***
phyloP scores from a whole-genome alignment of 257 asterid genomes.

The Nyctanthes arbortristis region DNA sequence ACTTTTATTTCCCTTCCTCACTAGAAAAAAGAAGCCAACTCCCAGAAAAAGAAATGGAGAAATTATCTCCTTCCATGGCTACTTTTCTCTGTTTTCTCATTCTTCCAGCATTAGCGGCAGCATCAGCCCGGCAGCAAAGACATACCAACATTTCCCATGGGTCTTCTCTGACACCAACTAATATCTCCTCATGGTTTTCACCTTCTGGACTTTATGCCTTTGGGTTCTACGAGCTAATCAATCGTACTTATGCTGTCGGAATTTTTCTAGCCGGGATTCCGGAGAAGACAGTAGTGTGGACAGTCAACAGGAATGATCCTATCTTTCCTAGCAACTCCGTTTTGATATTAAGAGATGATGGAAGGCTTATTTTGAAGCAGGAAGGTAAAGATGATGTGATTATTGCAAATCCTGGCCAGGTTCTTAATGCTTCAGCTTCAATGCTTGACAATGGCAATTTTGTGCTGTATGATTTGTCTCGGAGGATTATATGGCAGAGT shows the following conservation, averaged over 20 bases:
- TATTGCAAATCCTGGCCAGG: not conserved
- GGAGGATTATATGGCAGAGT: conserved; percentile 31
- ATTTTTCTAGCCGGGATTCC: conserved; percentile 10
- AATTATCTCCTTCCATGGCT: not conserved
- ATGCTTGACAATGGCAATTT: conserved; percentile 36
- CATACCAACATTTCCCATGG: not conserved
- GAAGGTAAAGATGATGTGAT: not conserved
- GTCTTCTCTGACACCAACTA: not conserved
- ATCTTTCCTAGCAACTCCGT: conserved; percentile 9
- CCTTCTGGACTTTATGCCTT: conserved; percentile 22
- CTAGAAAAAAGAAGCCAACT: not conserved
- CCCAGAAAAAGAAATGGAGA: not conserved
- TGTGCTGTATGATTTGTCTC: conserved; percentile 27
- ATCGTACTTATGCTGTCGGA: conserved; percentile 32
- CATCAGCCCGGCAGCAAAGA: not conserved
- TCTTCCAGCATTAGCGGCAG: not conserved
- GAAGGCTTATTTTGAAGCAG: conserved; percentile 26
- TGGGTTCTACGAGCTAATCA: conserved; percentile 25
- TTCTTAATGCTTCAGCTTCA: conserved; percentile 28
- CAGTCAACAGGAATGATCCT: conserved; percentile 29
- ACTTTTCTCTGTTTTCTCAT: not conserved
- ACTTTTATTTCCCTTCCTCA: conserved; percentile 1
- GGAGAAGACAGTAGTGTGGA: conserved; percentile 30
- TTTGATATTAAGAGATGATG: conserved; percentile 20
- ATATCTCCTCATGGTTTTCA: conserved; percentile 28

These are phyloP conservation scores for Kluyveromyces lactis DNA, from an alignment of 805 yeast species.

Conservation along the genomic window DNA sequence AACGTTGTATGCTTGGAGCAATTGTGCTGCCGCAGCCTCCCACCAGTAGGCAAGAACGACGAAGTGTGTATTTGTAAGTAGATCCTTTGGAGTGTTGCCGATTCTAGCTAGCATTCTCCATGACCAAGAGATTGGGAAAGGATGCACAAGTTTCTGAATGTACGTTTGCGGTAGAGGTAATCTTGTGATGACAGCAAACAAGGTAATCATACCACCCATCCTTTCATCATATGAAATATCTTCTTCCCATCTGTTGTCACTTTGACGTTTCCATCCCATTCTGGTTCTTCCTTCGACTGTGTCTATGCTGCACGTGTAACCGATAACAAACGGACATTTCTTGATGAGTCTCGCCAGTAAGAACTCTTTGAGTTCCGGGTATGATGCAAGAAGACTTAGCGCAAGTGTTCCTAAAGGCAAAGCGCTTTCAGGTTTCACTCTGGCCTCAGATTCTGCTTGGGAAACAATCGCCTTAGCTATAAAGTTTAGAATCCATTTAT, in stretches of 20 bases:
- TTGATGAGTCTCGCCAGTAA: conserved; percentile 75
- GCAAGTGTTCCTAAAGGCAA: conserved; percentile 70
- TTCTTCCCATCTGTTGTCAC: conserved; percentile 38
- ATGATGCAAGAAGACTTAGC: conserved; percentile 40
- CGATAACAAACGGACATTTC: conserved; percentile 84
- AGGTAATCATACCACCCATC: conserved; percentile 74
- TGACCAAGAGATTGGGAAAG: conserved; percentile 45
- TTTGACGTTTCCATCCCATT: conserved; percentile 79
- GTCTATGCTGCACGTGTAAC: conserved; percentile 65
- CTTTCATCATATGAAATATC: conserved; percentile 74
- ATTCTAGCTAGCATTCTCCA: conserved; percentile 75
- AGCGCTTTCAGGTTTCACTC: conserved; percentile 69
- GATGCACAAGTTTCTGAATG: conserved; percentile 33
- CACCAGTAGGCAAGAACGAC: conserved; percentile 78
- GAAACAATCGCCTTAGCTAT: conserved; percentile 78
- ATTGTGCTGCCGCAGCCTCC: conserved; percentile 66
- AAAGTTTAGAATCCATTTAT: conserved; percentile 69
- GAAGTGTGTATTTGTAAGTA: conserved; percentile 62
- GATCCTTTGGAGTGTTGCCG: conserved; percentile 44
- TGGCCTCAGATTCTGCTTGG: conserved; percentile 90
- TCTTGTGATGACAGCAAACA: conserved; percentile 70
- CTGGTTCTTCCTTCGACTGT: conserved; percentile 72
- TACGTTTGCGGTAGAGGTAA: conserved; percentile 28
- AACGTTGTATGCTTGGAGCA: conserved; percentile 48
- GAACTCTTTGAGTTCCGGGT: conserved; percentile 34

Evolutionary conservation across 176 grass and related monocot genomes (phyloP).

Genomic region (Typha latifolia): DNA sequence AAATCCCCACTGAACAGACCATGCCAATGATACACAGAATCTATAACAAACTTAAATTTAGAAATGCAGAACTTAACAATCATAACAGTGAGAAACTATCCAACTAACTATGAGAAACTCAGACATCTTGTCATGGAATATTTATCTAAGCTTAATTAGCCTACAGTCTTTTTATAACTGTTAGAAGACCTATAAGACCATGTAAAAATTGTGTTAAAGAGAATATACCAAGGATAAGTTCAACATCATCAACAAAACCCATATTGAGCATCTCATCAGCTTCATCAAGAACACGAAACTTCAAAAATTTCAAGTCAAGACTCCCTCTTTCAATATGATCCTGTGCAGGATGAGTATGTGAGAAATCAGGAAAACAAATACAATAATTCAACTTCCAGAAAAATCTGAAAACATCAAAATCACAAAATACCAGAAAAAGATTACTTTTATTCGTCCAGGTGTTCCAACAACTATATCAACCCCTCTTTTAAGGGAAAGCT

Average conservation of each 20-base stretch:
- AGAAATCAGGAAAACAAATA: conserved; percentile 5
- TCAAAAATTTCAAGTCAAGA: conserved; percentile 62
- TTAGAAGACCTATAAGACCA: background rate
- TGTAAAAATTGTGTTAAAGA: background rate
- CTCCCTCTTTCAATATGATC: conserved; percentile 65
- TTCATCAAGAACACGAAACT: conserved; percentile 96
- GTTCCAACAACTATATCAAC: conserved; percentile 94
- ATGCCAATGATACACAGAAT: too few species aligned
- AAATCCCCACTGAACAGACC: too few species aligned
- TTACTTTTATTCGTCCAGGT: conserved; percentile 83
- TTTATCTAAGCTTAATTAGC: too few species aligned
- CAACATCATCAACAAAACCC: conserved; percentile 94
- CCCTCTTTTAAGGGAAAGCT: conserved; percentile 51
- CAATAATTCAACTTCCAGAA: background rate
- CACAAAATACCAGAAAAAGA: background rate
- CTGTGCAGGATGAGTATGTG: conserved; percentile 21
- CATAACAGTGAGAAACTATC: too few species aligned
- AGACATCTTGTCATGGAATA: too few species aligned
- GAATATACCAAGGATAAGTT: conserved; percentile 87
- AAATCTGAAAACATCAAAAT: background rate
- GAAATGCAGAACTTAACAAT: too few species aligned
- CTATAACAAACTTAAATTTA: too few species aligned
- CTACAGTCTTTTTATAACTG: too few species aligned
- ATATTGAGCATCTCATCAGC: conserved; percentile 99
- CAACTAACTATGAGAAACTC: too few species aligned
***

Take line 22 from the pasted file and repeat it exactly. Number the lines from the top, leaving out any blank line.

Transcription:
- CAGTCAACAGGAATGATCCT: conserved; percentile 29